Two hours later, this guy on a beat up old CZ pulls up next to me at a checkpoint, asks me if I was the guy trying to wake him up. I said yes, he looked at me and my motorcycle and said, “nice bike, next time try a little harder, thanks” and off he went.I saw him at the end of the Enduro, walking along with a beer in each hand looking for something, or someone. Turns out he was looking for me. He thanked me again for my efforts that morning, handed me a Lucky Lager beer and then asked if I wanted to sell my bike? I told him no, I liked it too much. This little “do you want to sell your bike?” scene happened at almost every Enduro I rode for the next two years.

At the end of a particularly grueling District 37 Enduro, I was sitting on the tailgate of the truck too whooped to take my boots off and here comes Mr. ‘You want to sell your bike yet?’ carrying the usual two Lucky’s. He hands me one and asks the usual question. This time I shocked him, “Sure, how much you give me for it?” “I got three hundred in my truck, I’ll be right back”. Half hour later my step dad and I are driving home with only one bike in the back and three hundred dollars I didn’t have that morning.

So, here I am sitting in the garage staring at the Pursang that the three hundred dollars, along with some help from the guys at Steve’s Bultaco in Van Nuys , California got me. There are no desert races this weekend so maybe I’ll just go trail riding, even though a Pursang is not what you would call an ideal trail bike…I wish I had my old Matador back. I call a couple of friends about going riding but everyone has plans, oh well, I didn’t really want to go trail riding anyway.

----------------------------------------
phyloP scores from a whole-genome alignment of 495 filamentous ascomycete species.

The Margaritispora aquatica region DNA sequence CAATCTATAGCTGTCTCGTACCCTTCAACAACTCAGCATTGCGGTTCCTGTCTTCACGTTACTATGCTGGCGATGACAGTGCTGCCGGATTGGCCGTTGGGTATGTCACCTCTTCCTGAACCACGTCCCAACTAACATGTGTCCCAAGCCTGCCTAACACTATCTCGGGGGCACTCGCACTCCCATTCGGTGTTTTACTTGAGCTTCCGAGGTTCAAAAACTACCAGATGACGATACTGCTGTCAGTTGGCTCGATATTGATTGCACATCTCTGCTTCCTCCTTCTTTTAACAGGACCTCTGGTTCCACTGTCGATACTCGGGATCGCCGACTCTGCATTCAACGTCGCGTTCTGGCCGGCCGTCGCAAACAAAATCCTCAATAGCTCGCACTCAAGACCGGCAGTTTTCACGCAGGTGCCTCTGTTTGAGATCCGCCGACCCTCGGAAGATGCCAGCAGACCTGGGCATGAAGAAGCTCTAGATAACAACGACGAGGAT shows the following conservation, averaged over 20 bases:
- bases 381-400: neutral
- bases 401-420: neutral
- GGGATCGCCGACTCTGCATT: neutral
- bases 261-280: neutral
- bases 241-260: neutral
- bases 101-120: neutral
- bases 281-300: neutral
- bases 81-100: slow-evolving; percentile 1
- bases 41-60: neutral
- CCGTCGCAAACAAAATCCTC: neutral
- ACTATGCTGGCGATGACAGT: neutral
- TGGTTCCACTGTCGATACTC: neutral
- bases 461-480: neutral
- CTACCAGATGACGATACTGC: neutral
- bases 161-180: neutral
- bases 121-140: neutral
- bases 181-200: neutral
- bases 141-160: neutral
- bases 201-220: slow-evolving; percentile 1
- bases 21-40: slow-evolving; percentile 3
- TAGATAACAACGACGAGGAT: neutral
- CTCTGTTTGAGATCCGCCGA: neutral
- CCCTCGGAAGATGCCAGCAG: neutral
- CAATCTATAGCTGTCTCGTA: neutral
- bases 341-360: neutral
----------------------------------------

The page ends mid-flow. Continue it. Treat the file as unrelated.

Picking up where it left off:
Two beers and a bike wash later, my friend Tim wanders into the garage carrying two beers that I swear he got out of my refrigerator, and parks his butt on my BSA. “Whaddya doin’ tomorrow?” he asks. I told him I wanted to go riding either up Angeles Crest on the Beezer or maybe dirt riding somewhere. “You ever ridden Motocross before?” he asks. “No and I don’t have any plans to”. Two more beers and enough badgering by Tim, I’m changing the gearing on my bike for motocross.

Sunday morning as the sun is coming up, Tim and I are heading to Indian Dunes, a cycle park about 30 minutes from home. Indian Dunes is a big place, two motocross tracks, a flat track, and miles of trials in the surrounding hills. I had been to the Dunes a couple of times before to watch motocross and ride the trails but never to race. To say that I was a bit apprehensive would be an understatement. I had been racing in the desert for years, even rode a TT race a couple of times, but the push, shove and knock you off your bike world of motocross was going to be new and I wasn’t sure if I was going to like it.